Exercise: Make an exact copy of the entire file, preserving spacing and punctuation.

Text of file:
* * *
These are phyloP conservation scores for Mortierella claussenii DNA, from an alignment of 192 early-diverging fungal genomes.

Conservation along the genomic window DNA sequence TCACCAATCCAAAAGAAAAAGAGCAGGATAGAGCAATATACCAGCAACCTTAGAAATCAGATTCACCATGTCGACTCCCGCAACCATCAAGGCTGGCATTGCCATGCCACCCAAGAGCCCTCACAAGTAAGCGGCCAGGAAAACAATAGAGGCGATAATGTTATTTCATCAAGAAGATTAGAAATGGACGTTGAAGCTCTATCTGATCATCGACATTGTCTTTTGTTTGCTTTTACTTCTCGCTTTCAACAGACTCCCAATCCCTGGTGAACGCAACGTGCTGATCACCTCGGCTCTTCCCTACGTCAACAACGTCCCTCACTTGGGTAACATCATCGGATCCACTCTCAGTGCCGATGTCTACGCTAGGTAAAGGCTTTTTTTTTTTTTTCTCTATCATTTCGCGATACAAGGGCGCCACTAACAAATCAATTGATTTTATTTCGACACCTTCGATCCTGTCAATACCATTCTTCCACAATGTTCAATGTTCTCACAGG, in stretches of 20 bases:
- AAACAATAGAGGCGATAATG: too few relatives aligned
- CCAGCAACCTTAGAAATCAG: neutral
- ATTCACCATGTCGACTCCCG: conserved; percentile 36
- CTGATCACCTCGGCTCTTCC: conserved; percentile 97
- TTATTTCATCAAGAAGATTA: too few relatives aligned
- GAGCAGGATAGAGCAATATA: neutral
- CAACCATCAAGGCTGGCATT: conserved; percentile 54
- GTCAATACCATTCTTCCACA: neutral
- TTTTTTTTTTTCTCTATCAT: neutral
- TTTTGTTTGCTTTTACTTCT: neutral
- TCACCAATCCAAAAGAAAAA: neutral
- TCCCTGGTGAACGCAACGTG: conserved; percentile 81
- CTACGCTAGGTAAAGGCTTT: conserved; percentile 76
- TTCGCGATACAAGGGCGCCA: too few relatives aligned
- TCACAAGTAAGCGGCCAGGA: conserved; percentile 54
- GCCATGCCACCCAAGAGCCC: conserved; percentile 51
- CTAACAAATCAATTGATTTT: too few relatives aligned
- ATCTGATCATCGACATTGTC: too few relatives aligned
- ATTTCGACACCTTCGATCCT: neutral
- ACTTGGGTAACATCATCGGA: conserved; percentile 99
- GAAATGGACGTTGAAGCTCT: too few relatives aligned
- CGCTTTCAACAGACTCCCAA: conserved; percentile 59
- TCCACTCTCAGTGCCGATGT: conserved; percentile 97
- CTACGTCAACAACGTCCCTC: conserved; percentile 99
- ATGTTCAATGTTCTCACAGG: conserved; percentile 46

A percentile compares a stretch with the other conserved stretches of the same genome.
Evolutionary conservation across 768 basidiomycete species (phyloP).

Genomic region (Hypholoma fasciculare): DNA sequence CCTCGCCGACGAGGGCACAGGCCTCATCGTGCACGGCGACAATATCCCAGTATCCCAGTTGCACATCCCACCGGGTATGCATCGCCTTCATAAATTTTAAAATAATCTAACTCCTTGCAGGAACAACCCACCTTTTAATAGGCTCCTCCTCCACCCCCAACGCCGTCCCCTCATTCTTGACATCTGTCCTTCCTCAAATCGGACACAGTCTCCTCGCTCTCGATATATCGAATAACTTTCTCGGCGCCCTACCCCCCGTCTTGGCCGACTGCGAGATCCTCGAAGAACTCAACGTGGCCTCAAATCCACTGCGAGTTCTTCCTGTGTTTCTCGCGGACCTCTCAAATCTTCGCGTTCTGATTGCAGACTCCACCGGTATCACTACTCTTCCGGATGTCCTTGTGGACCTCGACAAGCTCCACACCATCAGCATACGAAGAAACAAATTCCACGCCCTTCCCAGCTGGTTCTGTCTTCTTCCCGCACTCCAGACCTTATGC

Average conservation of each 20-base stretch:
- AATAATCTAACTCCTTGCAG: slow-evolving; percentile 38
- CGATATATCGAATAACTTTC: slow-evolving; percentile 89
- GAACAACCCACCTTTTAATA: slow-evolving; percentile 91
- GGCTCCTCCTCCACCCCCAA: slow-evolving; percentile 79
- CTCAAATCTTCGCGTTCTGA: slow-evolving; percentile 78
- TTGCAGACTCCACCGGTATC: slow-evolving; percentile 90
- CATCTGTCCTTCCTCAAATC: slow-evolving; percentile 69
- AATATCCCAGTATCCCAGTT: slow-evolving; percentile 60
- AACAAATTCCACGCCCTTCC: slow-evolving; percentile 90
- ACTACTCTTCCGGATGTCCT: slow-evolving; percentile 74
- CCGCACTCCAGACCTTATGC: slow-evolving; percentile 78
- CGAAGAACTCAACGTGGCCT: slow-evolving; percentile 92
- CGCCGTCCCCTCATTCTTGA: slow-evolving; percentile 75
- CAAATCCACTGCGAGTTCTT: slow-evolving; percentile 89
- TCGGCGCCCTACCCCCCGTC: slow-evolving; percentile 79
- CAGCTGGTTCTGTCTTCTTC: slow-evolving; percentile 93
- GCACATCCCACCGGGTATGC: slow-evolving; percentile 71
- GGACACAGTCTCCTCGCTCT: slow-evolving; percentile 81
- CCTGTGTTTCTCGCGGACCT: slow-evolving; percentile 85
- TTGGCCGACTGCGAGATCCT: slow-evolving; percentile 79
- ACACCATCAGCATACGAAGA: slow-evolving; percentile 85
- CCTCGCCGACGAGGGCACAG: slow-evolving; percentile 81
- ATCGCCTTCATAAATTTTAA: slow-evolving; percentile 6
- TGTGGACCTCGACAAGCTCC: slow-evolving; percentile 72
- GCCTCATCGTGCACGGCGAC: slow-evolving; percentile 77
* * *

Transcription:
These are phyloP conservation scores for Mortierella claussenii DNA, from an alignment of 192 early-diverging fungal genomes.

Conservation along the genomic window DNA sequence TCACCAATCCAAAAGAAAAAGAGCAGGATAGAGCAATATACCAGCAACCTTAGAAATCAGATTCACCATGTCGACTCCCGCAACCATCAAGGCTGGCATTGCCATGCCACCCAAGAGCCCTCACAAGTAAGCGGCCAGGAAAACAATAGAGGCGATAATGTTATTTCATCAAGAAGATTAGAAATGGACGTTGAAGCTCTATCTGATCATCGACATTGTCTTTTGTTTGCTTTTACTTCTCGCTTTCAACAGACTCCCAATCCCTGGTGAACGCAACGTGCTGATCACCTCGGCTCTTCCCTACGTCAACAACGTCCCTCACTTGGGTAACATCATCGGATCCACTCTCAGTGCCGATGTCTACGCTAGGTAAAGGCTTTTTTTTTTTTTTCTCTATCATTTCGCGATACAAGGGCGCCACTAACAAATCAATTGATTTTATTTCGACACCTTCGATCCTGTCAATACCATTCTTCCACAATGTTCAATGTTCTCACAGG, in stretches of 20 bases:
- AAACAATAGAGGCGATAATG: too few relatives aligned
- CCAGCAACCTTAGAAATCAG: neutral
- ATTCACCATGTCGACTCCCG: conserved; percentile 36
- CTGATCACCTCGGCTCTTCC: conserved; percentile 97
- TTATTTCATCAAGAAGATTA: too few relatives aligned
- GAGCAGGATAGAGCAATATA: neutral
- CAACCATCAAGGCTGGCATT: conserved; percentile 54
- GTCAATACCATTCTTCCACA: neutral
- TTTTTTTTTTTCTCTATCAT: neutral
- TTTTGTTTGCTTTTACTTCT: neutral
- TCACCAATCCAAAAGAAAAA: neutral
- TCCCTGGTGAACGCAACGTG: conserved; percentile 81
- CTACGCTAGGTAAAGGCTTT: conserved; percentile 76
- TTCGCGATACAAGGGCGCCA: too few relatives aligned
- TCACAAGTAAGCGGCCAGGA: conserved; percentile 54
- GCCATGCCACCCAAGAGCCC: conserved; percentile 51
- CTAACAAATCAATTGATTTT: too few relatives aligned
- ATCTGATCATCGACATTGTC: too few relatives aligned
- ATTTCGACACCTTCGATCCT: neutral
- ACTTGGGTAACATCATCGGA: conserved; percentile 99
- GAAATGGACGTTGAAGCTCT: too few relatives aligned
- CGCTTTCAACAGACTCCCAA: conserved; percentile 59
- TCCACTCTCAGTGCCGATGT: conserved; percentile 97
- CTACGTCAACAACGTCCCTC: conserved; percentile 99
- ATGTTCAATGTTCTCACAGG: conserved; percentile 46

A percentile compares a stretch with the other conserved stretches of the same genome.
Evolutionary conservation across 768 basidiomycete species (phyloP).

Genomic region (Hypholoma fasciculare): DNA sequence CCTCGCCGACGAGGGCACAGGCCTCATCGTGCACGGCGACAATATCCCAGTATCCCAGTTGCACATCCCACCGGGTATGCATCGCCTTCATAAATTTTAAAATAATCTAACTCCTTGCAGGAACAACCCACCTTTTAATAGGCTCCTCCTCCACCCCCAACGCCGTCCCCTCATTCTTGACATCTGTCCTTCCTCAAATCGGACACAGTCTCCTCGCTCTCGATATATCGAATAACTTTCTCGGCGCCCTACCCCCCGTCTTGGCCGACTGCGAGATCCTCGAAGAACTCAACGTGGCCTCAAATCCACTGCGAGTTCTTCCTGTGTTTCTCGCGGACCTCTCAAATCTTCGCGTTCTGATTGCAGACTCCACCGGTATCACTACTCTTCCGGATGTCCTTGTGGACCTCGACAAGCTCCACACCATCAGCATACGAAGAAACAAATTCCACGCCCTTCCCAGCTGGTTCTGTCTTCTTCCCGCACTCCAGACCTTATGC

Average conservation of each 20-base stretch:
- AATAATCTAACTCCTTGCAG: slow-evolving; percentile 38
- CGATATATCGAATAACTTTC: slow-evolving; percentile 89
- GAACAACCCACCTTTTAATA: slow-evolving; percentile 91
- GGCTCCTCCTCCACCCCCAA: slow-evolving; percentile 79
- CTCAAATCTTCGCGTTCTGA: slow-evolving; percentile 78
- TTGCAGACTCCACCGGTATC: slow-evolving; percentile 90
- CATCTGTCCTTCCTCAAATC: slow-evolving; percentile 69
- AATATCCCAGTATCCCAGTT: slow-evolving; percentile 60
- AACAAATTCCACGCCCTTCC: slow-evolving; percentile 90
- ACTACTCTTCCGGATGTCCT: slow-evolving; percentile 74
- CCGCACTCCAGACCTTATGC: slow-evolving; percentile 78
- CGAAGAACTCAACGTGGCCT: slow-evolving; percentile 92
- CGCCGTCCCCTCATTCTTGA: slow-evolving; percentile 75
- CAAATCCACTGCGAGTTCTT: slow-evolving; percentile 89
- TCGGCGCCCTACCCCCCGTC: slow-evolving; percentile 79
- CAGCTGGTTCTGTCTTCTTC: slow-evolving; percentile 93
- GCACATCCCACCGGGTATGC: slow-evolving; percentile 71
- GGACACAGTCTCCTCGCTCT: slow-evolving; percentile 81
- CCTGTGTTTCTCGCGGACCT: slow-evolving; percentile 85
- TTGGCCGACTGCGAGATCCT: slow-evolving; percentile 79
- ACACCATCAGCATACGAAGA: slow-evolving; percentile 85
- CCTCGCCGACGAGGGCACAG: slow-evolving; percentile 81
- ATCGCCTTCATAAATTTTAA: slow-evolving; percentile 6
- TGTGGACCTCGACAAGCTCC: slow-evolving; percentile 72
- GCCTCATCGTGCACGGCGAC: slow-evolving; percentile 77